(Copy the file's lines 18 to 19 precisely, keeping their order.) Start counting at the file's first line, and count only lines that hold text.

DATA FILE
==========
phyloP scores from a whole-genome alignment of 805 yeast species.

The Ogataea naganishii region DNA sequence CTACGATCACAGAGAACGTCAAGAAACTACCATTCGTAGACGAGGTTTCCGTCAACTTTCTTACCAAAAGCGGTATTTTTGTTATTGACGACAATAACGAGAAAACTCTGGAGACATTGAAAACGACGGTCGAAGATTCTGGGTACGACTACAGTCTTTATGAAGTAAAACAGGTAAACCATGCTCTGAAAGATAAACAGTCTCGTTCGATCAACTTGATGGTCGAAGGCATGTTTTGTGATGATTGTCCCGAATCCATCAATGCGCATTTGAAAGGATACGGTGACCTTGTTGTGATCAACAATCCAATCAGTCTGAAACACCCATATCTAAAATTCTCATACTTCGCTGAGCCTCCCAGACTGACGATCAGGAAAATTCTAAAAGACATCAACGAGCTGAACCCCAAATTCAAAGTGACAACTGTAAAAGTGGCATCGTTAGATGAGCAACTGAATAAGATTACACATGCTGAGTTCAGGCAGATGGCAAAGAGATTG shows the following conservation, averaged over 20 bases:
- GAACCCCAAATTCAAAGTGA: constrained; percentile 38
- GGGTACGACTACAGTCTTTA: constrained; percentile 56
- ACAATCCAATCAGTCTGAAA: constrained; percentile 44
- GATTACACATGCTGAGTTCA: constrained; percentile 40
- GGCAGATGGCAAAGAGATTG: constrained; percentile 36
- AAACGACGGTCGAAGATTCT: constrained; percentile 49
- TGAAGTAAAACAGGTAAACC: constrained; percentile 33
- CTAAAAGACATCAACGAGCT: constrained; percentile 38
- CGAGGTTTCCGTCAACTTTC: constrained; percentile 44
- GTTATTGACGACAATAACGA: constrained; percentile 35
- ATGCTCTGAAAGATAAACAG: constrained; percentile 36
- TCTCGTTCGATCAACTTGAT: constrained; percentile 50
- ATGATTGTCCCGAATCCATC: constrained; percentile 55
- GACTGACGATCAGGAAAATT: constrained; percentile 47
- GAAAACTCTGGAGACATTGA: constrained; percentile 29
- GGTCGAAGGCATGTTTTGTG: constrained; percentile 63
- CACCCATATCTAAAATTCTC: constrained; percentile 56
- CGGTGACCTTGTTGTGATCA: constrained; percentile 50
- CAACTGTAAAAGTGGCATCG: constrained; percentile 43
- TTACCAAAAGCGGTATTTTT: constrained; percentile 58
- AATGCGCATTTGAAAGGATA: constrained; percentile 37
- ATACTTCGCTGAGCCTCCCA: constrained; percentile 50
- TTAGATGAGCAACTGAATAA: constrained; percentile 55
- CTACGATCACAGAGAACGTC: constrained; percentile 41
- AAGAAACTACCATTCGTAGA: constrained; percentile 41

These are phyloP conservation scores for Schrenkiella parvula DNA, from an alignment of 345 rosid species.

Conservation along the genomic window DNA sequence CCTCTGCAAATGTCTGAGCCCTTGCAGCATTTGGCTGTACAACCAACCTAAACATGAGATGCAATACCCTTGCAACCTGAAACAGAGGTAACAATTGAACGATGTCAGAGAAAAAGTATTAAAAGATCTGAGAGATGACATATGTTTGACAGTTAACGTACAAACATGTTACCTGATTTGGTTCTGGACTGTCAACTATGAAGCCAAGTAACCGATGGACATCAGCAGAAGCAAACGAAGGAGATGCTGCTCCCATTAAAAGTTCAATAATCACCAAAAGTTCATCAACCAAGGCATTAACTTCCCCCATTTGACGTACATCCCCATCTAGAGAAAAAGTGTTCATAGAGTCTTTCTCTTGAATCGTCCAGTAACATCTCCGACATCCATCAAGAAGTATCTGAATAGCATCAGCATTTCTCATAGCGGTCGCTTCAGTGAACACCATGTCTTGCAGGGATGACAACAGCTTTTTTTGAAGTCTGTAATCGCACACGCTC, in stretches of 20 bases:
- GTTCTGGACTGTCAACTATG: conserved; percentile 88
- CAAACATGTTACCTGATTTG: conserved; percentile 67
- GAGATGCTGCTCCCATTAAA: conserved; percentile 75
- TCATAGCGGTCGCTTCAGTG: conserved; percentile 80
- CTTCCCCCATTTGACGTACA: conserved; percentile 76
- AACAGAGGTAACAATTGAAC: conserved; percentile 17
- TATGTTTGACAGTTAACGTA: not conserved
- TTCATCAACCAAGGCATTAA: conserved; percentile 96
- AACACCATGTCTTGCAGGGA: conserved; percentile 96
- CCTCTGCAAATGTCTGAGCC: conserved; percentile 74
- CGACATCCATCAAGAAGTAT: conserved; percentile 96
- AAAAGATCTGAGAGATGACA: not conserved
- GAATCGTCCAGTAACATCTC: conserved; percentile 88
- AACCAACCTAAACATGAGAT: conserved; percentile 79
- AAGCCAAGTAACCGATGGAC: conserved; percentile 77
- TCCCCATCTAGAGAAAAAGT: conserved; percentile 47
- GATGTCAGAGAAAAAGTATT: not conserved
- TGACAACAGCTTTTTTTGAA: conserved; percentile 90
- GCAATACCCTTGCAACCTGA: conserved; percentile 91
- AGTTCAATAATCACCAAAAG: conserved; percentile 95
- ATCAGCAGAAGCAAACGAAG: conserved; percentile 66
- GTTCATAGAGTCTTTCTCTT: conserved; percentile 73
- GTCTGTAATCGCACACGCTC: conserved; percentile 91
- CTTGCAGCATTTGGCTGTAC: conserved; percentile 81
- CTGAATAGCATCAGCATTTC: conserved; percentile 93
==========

- GGTCGAAGGCATGTTTTGTG: constrained; percentile 63
- CACCCATATCTAAAATTCTC: constrained; percentile 56